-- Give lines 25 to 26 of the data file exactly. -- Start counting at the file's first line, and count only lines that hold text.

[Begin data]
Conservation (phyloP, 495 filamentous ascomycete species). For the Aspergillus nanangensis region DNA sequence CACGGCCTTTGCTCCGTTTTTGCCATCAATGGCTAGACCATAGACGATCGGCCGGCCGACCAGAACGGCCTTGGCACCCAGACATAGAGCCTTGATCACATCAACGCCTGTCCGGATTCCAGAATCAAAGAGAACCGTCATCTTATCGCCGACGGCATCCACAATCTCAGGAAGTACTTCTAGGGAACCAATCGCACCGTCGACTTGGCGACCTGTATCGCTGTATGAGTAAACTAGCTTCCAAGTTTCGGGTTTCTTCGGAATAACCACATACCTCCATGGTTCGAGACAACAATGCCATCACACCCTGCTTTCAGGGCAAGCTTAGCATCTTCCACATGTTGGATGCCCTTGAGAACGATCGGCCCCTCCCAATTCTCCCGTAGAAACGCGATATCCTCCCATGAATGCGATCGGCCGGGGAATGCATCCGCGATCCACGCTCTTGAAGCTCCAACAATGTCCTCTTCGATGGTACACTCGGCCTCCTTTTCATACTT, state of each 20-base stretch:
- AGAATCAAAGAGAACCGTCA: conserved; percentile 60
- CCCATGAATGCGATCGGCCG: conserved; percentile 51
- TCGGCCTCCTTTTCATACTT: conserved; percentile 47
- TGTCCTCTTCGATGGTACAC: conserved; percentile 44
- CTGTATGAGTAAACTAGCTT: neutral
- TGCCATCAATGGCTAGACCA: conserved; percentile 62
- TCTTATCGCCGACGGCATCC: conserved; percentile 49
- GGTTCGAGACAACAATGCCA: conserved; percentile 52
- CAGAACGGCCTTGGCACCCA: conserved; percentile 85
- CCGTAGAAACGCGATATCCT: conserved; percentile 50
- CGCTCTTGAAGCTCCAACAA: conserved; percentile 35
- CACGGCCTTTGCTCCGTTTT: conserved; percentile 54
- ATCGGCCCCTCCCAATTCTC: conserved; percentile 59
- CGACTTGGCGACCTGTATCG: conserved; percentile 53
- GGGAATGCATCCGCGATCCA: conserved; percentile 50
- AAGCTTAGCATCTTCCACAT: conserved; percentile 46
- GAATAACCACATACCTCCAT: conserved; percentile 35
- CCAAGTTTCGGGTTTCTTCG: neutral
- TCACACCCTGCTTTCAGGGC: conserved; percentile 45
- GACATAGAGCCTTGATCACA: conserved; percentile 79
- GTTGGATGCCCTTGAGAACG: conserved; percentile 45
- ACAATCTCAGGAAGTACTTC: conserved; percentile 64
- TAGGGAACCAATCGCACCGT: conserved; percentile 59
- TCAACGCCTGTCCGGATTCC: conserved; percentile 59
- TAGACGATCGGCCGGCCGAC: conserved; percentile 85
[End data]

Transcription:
- TCAACGCCTGTCCGGATTCC: conserved; percentile 59
- TAGACGATCGGCCGGCCGAC: conserved; percentile 85